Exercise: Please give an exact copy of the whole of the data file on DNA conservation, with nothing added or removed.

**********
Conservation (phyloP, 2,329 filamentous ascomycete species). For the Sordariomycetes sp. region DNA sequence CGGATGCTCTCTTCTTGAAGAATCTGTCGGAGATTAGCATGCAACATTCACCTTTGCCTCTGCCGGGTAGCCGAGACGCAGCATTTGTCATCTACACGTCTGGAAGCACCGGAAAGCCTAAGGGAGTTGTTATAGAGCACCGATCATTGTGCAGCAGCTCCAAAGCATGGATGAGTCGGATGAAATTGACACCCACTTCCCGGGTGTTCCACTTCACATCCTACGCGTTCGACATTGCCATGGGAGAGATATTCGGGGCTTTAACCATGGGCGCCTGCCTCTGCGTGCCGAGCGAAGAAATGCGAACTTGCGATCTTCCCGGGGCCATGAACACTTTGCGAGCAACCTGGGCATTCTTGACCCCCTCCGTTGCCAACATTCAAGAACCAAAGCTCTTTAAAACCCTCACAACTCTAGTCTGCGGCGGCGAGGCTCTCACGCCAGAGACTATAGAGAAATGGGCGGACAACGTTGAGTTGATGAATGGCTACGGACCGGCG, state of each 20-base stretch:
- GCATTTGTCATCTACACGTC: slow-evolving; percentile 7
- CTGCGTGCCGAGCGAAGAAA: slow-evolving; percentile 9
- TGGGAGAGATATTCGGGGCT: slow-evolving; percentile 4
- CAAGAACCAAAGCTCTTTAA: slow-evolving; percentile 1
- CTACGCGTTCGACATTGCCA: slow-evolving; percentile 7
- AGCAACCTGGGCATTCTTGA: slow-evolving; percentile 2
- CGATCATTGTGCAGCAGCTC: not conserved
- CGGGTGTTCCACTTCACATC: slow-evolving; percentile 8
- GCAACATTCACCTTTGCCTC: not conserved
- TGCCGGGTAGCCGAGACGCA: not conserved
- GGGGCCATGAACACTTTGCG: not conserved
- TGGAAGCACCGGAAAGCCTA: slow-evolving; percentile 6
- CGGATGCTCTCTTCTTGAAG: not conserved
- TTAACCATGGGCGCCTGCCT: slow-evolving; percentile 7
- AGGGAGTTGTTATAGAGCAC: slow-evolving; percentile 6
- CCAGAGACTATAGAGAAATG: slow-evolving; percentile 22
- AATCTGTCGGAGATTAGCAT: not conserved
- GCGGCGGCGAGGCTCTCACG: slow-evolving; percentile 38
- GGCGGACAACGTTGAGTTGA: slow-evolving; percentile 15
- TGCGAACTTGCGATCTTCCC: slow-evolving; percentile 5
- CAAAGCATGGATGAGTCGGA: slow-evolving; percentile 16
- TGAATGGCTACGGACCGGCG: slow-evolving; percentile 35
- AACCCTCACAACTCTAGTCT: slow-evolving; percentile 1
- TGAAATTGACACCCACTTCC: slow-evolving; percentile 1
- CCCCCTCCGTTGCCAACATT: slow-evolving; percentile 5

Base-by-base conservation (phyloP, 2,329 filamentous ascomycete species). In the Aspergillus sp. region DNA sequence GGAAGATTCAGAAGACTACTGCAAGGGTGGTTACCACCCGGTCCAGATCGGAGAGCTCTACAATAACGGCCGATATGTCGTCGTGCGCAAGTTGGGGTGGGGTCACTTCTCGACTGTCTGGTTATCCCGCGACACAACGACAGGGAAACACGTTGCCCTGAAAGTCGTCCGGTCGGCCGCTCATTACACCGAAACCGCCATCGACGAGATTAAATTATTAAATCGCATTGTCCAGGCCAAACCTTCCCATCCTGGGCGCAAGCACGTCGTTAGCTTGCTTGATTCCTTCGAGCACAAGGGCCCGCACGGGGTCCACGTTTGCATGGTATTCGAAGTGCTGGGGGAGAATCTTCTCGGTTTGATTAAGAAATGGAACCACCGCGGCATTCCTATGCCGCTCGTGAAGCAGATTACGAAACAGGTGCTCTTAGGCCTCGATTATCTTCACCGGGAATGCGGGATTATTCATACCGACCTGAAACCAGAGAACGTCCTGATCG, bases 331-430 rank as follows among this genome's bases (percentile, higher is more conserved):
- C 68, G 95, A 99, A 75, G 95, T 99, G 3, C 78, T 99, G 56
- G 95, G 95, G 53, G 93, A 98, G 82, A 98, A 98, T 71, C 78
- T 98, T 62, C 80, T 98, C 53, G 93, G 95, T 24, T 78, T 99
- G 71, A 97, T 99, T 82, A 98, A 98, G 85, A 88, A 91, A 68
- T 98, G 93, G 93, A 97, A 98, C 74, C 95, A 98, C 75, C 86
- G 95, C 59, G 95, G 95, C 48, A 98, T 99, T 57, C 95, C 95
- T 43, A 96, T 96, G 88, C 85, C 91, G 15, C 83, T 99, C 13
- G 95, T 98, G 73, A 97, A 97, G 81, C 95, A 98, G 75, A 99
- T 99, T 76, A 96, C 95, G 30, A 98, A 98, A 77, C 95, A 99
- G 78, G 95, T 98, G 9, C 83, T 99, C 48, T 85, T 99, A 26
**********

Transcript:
Conservation (phyloP, 2,329 filamentous ascomycete species). For the Sordariomycetes sp. region DNA sequence CGGATGCTCTCTTCTTGAAGAATCTGTCGGAGATTAGCATGCAACATTCACCTTTGCCTCTGCCGGGTAGCCGAGACGCAGCATTTGTCATCTACACGTCTGGAAGCACCGGAAAGCCTAAGGGAGTTGTTATAGAGCACCGATCATTGTGCAGCAGCTCCAAAGCATGGATGAGTCGGATGAAATTGACACCCACTTCCCGGGTGTTCCACTTCACATCCTACGCGTTCGACATTGCCATGGGAGAGATATTCGGGGCTTTAACCATGGGCGCCTGCCTCTGCGTGCCGAGCGAAGAAATGCGAACTTGCGATCTTCCCGGGGCCATGAACACTTTGCGAGCAACCTGGGCATTCTTGACCCCCTCCGTTGCCAACATTCAAGAACCAAAGCTCTTTAAAACCCTCACAACTCTAGTCTGCGGCGGCGAGGCTCTCACGCCAGAGACTATAGAGAAATGGGCGGACAACGTTGAGTTGATGAATGGCTACGGACCGGCG, state of each 20-base stretch:
- GCATTTGTCATCTACACGTC: slow-evolving; percentile 7
- CTGCGTGCCGAGCGAAGAAA: slow-evolving; percentile 9
- TGGGAGAGATATTCGGGGCT: slow-evolving; percentile 4
- CAAGAACCAAAGCTCTTTAA: slow-evolving; percentile 1
- CTACGCGTTCGACATTGCCA: slow-evolving; percentile 7
- AGCAACCTGGGCATTCTTGA: slow-evolving; percentile 2
- CGATCATTGTGCAGCAGCTC: not conserved
- CGGGTGTTCCACTTCACATC: slow-evolving; percentile 8
- GCAACATTCACCTTTGCCTC: not conserved
- TGCCGGGTAGCCGAGACGCA: not conserved
- GGGGCCATGAACACTTTGCG: not conserved
- TGGAAGCACCGGAAAGCCTA: slow-evolving; percentile 6
- CGGATGCTCTCTTCTTGAAG: not conserved
- TTAACCATGGGCGCCTGCCT: slow-evolving; percentile 7
- AGGGAGTTGTTATAGAGCAC: slow-evolving; percentile 6
- CCAGAGACTATAGAGAAATG: slow-evolving; percentile 22
- AATCTGTCGGAGATTAGCAT: not conserved
- GCGGCGGCGAGGCTCTCACG: slow-evolving; percentile 38
- GGCGGACAACGTTGAGTTGA: slow-evolving; percentile 15
- TGCGAACTTGCGATCTTCCC: slow-evolving; percentile 5
- CAAAGCATGGATGAGTCGGA: slow-evolving; percentile 16
- TGAATGGCTACGGACCGGCG: slow-evolving; percentile 35
- AACCCTCACAACTCTAGTCT: slow-evolving; percentile 1
- TGAAATTGACACCCACTTCC: slow-evolving; percentile 1
- CCCCCTCCGTTGCCAACATT: slow-evolving; percentile 5

Base-by-base conservation (phyloP, 2,329 filamentous ascomycete species). In the Aspergillus sp. region DNA sequence GGAAGATTCAGAAGACTACTGCAAGGGTGGTTACCACCCGGTCCAGATCGGAGAGCTCTACAATAACGGCCGATATGTCGTCGTGCGCAAGTTGGGGTGGGGTCACTTCTCGACTGTCTGGTTATCCCGCGACACAACGACAGGGAAACACGTTGCCCTGAAAGTCGTCCGGTCGGCCGCTCATTACACCGAAACCGCCATCGACGAGATTAAATTATTAAATCGCATTGTCCAGGCCAAACCTTCCCATCCTGGGCGCAAGCACGTCGTTAGCTTGCTTGATTCCTTCGAGCACAAGGGCCCGCACGGGGTCCACGTTTGCATGGTATTCGAAGTGCTGGGGGAGAATCTTCTCGGTTTGATTAAGAAATGGAACCACCGCGGCATTCCTATGCCGCTCGTGAAGCAGATTACGAAACAGGTGCTCTTAGGCCTCGATTATCTTCACCGGGAATGCGGGATTATTCATACCGACCTGAAACCAGAGAACGTCCTGATCG, bases 331-430 rank as follows among this genome's bases (percentile, higher is more conserved):
- C 68, G 95, A 99, A 75, G 95, T 99, G 3, C 78, T 99, G 56
- G 95, G 95, G 53, G 93, A 98, G 82, A 98, A 98, T 71, C 78
- T 98, T 62, C 80, T 98, C 53, G 93, G 95, T 24, T 78, T 99
- G 71, A 97, T 99, T 82, A 98, A 98, G 85, A 88, A 91, A 68
- T 98, G 93, G 93, A 97, A 98, C 74, C 95, A 98, C 75, C 86
- G 95, C 59, G 95, G 95, C 48, A 98, T 99, T 57, C 95, C 95
- T 43, A 96, T 96, G 88, C 85, C 91, G 15, C 83, T 99, C 13
- G 95, T 98, G 73, A 97, A 97, G 81, C 95, A 98, G 75, A 99
- T 99, T 76, A 96, C 95, G 30, A 98, A 98, A 77, C 95, A 99
- G 78, G 95, T 98, G 9, C 83, T 99, C 48, T 85, T 99, A 26